9. You should look for cabinet boxes made of furniture-grade plywood. Doors and drawer fronts should be made from a solid wood frame surrounding a panel, and I prefer a solid wood panel. Furniture-grade plywood panels are OK as long as it looks good, but avoid laminated particle board.
10. Drawers should be constructed of solid wood with dovetail joinery and a plywood bottom that is tightly fitted into a groove in the side of the drawer. I also look for a good slide and soft-close feature. Shelves should be made of at least a half-inch furniture-grade plywood.
11. Choose the countertop wisely. My top choice is granite. Countertops are one of the first things people notice in your kitchen. Formica or other laminate is almost always a turn-off to potential buyers. Granite is granite, so there is no significant quality difference in the stone. You can easily pick a $20 a square foot granite and get the same look as $45 a square foot granite.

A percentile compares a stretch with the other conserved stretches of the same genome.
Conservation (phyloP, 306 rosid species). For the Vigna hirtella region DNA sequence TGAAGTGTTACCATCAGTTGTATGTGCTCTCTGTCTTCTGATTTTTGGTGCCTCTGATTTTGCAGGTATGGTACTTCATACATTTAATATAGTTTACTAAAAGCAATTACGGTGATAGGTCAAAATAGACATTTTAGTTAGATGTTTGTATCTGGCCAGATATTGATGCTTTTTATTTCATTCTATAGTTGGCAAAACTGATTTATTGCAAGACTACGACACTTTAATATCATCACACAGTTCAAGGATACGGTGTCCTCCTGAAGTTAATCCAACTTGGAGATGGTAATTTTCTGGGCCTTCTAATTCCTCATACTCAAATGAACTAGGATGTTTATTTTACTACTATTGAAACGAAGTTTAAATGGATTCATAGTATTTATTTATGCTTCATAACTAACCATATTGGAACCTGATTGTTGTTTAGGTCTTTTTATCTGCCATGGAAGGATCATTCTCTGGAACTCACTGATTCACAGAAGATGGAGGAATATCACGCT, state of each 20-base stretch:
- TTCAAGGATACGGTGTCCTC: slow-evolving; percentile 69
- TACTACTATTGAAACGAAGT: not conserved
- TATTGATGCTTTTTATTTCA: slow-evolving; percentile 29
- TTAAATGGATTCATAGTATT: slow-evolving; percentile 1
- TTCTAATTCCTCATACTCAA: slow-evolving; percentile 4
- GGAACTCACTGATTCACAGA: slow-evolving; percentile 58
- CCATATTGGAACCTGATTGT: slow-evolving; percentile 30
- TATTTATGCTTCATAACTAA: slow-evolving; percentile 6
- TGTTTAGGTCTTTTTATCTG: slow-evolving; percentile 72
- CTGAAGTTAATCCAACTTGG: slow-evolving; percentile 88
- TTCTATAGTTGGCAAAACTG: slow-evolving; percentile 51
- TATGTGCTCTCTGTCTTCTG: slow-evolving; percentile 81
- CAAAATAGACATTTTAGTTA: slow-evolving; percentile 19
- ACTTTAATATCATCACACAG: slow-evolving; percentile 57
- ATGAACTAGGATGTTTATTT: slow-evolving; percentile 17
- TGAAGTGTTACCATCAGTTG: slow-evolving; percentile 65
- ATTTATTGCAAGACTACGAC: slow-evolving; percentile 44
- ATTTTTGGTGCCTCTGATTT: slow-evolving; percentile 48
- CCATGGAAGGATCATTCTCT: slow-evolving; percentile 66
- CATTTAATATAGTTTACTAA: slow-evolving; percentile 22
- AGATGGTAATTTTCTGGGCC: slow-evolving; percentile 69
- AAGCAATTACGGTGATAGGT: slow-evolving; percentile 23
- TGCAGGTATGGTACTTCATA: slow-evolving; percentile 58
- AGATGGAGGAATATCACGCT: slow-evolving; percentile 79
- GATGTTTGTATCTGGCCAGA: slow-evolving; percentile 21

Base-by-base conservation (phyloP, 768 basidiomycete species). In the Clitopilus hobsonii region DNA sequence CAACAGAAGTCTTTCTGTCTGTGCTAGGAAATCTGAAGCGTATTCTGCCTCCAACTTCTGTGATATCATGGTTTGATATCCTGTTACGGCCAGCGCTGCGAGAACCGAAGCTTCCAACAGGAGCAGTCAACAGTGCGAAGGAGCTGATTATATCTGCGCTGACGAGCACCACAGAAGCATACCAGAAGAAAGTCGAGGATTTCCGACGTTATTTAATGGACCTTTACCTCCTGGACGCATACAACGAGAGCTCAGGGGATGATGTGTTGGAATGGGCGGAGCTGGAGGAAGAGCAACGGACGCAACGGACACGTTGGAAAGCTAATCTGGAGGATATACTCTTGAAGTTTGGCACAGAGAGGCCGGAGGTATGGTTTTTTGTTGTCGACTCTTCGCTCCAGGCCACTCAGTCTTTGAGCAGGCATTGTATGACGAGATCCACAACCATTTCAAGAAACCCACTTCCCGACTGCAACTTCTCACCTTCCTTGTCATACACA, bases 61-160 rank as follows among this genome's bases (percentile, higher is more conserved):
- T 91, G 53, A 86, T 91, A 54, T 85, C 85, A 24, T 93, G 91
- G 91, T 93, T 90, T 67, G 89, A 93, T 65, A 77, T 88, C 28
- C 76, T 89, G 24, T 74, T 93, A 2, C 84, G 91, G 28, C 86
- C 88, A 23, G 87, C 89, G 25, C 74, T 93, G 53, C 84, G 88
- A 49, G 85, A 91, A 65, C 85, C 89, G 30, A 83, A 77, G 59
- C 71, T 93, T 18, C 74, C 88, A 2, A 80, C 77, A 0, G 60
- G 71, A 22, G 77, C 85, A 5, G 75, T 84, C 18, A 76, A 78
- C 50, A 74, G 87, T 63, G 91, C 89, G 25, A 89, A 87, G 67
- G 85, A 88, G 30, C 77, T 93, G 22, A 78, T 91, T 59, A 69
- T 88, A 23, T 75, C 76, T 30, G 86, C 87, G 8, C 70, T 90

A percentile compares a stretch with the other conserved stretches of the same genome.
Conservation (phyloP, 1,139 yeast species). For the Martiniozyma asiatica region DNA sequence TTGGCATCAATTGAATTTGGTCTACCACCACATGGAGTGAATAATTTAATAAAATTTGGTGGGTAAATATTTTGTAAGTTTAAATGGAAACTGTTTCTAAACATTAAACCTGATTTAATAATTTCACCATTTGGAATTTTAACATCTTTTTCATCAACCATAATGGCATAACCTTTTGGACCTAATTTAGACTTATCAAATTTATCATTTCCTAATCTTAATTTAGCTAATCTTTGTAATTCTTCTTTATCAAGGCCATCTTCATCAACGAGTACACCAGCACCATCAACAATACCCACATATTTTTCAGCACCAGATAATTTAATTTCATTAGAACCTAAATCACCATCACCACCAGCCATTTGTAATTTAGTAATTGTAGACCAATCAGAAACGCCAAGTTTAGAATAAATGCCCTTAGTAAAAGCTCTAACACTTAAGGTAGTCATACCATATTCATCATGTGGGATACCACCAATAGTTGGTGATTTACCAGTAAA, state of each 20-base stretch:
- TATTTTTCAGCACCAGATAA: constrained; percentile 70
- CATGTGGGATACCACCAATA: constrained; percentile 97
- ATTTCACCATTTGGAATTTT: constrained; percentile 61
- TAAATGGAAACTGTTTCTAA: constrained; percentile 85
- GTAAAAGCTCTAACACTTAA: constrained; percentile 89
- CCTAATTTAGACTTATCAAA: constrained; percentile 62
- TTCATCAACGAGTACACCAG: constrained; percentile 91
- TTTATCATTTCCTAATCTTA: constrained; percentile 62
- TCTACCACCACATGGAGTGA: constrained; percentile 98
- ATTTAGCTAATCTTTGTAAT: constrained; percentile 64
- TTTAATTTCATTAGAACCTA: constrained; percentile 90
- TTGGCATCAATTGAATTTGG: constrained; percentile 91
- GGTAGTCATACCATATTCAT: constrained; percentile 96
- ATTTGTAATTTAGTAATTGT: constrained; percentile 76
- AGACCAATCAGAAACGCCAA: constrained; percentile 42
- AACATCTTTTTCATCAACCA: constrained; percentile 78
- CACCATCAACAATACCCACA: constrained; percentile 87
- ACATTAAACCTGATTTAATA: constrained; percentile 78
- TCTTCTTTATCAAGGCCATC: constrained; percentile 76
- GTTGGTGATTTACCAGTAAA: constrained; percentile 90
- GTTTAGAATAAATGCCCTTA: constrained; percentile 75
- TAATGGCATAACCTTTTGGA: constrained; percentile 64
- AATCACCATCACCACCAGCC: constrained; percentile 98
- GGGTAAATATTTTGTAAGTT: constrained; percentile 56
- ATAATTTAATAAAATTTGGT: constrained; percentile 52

12. Watch the installation costs. When it comes to granite, the supplier will almost always do the install. I’ve found that some suppliers advertise really cheap per square foot costs but then they jack up the installation costs. Make sure you get a full bid from the suppliers you visit.
13. When it comes to cabinets and countertops, try going to one of the many small local suppliers. Shopping around with these shops can often save you thousands vs. what you’ll pay at home-improvement stores. And you are much more likely to be dealing with just one person.
14. Low-priced flooring may be just as good as the costly kind. Tile and hardwood can easily range in cost from $1 a square foot to $15 a square foot or more. I find that I can get a very good look in a home with a $2 or $3 a square foot tile.